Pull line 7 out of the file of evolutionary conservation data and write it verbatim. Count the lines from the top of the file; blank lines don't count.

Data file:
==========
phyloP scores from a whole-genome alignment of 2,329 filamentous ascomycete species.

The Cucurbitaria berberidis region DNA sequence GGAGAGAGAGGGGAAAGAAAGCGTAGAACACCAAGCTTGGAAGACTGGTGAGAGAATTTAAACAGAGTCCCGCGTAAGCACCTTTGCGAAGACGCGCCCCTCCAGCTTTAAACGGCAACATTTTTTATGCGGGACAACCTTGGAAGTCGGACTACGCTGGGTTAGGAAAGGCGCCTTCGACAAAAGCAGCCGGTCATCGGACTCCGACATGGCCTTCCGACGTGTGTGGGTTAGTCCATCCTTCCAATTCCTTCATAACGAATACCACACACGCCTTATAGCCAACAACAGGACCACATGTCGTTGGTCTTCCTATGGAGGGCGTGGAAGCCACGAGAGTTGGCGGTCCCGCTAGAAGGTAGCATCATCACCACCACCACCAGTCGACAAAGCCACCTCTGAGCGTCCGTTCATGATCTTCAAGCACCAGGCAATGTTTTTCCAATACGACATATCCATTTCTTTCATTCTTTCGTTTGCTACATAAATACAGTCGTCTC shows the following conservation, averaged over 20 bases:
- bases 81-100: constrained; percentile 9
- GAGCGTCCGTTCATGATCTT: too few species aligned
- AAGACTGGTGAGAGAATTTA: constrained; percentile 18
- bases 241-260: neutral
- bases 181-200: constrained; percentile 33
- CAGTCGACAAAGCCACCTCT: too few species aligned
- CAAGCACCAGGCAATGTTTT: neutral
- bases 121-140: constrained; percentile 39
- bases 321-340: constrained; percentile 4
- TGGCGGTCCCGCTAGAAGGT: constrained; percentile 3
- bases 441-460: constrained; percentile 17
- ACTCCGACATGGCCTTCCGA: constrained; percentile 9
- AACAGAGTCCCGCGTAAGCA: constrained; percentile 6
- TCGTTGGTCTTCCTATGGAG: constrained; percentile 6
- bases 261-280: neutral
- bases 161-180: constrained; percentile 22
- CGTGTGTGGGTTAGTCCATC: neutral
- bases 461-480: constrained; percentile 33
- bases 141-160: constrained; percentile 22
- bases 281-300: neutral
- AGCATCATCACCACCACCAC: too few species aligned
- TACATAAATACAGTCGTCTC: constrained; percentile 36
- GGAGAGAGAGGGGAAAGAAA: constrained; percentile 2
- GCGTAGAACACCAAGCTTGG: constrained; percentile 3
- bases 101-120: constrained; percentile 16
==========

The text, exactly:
- bases 181-200: constrained; percentile 33